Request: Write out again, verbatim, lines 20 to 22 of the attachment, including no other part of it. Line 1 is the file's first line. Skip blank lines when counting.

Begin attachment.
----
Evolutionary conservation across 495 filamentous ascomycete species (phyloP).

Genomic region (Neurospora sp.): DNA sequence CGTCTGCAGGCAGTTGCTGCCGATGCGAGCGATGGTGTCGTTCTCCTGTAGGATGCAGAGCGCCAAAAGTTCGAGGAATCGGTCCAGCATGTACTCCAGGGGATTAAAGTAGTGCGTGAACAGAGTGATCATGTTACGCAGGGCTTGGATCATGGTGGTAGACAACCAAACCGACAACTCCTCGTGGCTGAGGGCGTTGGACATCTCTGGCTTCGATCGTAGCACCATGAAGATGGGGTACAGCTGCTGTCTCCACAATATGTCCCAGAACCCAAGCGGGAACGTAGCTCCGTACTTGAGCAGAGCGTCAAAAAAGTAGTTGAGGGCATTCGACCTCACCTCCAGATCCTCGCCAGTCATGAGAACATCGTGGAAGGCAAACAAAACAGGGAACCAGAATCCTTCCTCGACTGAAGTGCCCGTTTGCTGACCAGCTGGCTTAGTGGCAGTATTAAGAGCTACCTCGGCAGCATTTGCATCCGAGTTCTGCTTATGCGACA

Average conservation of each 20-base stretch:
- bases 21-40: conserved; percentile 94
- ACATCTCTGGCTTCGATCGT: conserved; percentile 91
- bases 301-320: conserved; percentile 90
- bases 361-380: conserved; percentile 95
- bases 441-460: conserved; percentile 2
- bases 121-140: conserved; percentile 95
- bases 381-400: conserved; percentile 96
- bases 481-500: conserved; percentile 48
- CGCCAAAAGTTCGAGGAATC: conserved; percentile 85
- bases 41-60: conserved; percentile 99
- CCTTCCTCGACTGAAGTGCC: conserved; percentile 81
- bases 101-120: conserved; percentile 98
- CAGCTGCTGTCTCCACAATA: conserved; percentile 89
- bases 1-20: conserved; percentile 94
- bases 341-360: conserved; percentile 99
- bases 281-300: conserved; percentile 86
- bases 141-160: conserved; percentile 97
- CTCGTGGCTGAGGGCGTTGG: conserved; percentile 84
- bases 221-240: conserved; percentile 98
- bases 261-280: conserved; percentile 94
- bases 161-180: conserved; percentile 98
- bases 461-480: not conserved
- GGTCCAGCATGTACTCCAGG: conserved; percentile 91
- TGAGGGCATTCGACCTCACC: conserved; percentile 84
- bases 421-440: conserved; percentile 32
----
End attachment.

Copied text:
- bases 141-160: conserved; percentile 97
- CTCGTGGCTGAGGGCGTTGG: conserved; percentile 84
- bases 221-240: conserved; percentile 98